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As I wrap up the energy columns for this month, I wanted to leave you with a few words of caution.
As far as technical subjects are concerned, I know of no other technical subject that has as widespread of a dialogue in the popular press than energy. Everyone has an opinion, and everyone is an expert. From people's energy perceptions, decisions are made on what kind of vehicle to buy, what source of electricity is acceptable, and what products' requirements mean for energy consumption in their manufacturing processes.
Subjects with wide circulation suffer from at least two problems. First, everyone has an opinion, and they are sure they are correct. Their opinion is backed up with an anecdote or a quote from an "authority."
Besides having an opinion, everyone has a perception. Today, that perception could be something like, "Did you know they use COAL for energy in their mill?" Another perception which I think the public has is that energy plants, no matter the fuel, belch emissions with abandon just like they did seventy or eighty years ago. The public has no idea the regulations, monitoring and testing that goes on today. Those with the microphone seem to often have an agenda of making sure these improvements are not well known.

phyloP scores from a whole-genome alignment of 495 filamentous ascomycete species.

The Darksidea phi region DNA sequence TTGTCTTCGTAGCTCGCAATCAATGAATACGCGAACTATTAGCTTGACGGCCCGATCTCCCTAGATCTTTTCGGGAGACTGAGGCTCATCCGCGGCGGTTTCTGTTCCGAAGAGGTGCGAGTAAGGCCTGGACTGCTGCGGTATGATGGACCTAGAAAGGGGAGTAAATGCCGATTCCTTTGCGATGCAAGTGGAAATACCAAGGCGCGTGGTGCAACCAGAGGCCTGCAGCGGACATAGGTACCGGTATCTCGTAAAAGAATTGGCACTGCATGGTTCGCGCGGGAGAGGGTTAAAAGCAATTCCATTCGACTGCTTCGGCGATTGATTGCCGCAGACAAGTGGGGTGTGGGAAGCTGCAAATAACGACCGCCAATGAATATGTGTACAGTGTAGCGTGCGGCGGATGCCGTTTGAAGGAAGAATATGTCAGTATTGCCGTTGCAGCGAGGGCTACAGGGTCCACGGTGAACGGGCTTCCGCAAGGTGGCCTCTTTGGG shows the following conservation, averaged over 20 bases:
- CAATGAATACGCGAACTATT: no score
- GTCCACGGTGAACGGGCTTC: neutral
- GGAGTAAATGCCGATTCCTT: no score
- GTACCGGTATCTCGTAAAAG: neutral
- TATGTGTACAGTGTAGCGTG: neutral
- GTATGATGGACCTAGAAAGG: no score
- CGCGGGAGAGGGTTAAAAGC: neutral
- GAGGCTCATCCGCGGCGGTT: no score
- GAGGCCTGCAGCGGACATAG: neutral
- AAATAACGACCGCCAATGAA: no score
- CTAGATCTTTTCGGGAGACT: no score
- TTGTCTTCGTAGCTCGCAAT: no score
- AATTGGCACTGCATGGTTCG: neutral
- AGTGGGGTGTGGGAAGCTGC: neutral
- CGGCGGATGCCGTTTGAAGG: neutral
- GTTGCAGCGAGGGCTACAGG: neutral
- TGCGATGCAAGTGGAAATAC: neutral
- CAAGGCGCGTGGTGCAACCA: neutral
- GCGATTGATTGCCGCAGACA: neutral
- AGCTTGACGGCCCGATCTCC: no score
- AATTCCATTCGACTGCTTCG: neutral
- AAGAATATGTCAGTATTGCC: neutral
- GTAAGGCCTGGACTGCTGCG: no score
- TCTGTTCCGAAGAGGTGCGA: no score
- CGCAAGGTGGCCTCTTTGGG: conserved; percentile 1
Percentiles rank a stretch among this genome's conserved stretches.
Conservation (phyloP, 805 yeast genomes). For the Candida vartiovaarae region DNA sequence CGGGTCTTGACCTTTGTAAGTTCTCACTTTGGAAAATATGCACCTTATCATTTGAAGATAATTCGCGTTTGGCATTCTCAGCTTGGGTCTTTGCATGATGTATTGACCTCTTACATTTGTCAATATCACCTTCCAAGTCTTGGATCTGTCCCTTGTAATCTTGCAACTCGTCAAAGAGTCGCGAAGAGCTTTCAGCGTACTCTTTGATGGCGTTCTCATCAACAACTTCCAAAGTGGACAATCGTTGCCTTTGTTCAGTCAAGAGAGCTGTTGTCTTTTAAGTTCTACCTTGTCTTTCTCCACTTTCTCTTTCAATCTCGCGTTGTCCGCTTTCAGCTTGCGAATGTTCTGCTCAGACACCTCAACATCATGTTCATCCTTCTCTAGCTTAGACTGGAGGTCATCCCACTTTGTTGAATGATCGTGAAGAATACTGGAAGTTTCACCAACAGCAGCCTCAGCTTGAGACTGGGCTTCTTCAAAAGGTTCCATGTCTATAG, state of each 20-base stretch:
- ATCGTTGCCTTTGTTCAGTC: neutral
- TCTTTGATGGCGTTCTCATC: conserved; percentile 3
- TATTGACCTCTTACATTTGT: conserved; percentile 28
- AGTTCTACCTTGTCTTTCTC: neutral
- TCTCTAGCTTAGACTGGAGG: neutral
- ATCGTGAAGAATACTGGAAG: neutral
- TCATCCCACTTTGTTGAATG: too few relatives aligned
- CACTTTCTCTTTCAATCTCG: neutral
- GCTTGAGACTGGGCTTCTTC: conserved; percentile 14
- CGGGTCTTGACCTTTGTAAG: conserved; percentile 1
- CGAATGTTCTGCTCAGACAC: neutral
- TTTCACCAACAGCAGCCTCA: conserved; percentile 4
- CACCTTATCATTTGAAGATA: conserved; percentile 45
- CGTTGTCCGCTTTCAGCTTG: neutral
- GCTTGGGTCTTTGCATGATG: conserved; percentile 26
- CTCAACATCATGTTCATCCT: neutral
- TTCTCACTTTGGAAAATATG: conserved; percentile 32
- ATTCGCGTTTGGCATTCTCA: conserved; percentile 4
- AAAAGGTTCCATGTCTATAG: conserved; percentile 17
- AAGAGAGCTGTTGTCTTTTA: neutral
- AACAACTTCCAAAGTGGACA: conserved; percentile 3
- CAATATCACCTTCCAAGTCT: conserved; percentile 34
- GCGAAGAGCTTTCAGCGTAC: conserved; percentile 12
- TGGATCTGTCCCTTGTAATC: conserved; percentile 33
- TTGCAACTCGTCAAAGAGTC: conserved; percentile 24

Dangerously, perceptions may affect the marketing of your products.
Yet, you still must follow sound science, engineering and economic principles in your decisions concerning your current energy sources (maintain, expand, abandon) and any new sources (cost of installation and operation; security of supply).
Energy decisions today are much tougher than they were back when I started my career. In those days, the public did not care about energy sources except to the extent that they were available, plentiful and cheap. I used to walk down to the local gas station when I was about 10 and get a gallon of leaded gasoline for an engine I was playing with. Did this for a quarter and had change left over. Just think about how many things in that sentence you just read are not possible today!
The same is true in business today. Energy decisions are fraught with many problems and business dangers.
And, of course, all the decision issues are not on the negative side, either. With modern heat recovery methods, there are possible lost opportunity issues as well. If your competition figures these out before or in a more innovative way than you do, that is a competitive problem for you.
Bottom line, today's energy decisions involve many factors and aspects. For success, you need to make them in as informed a manner as possible.
Be safe and we will talk next week.
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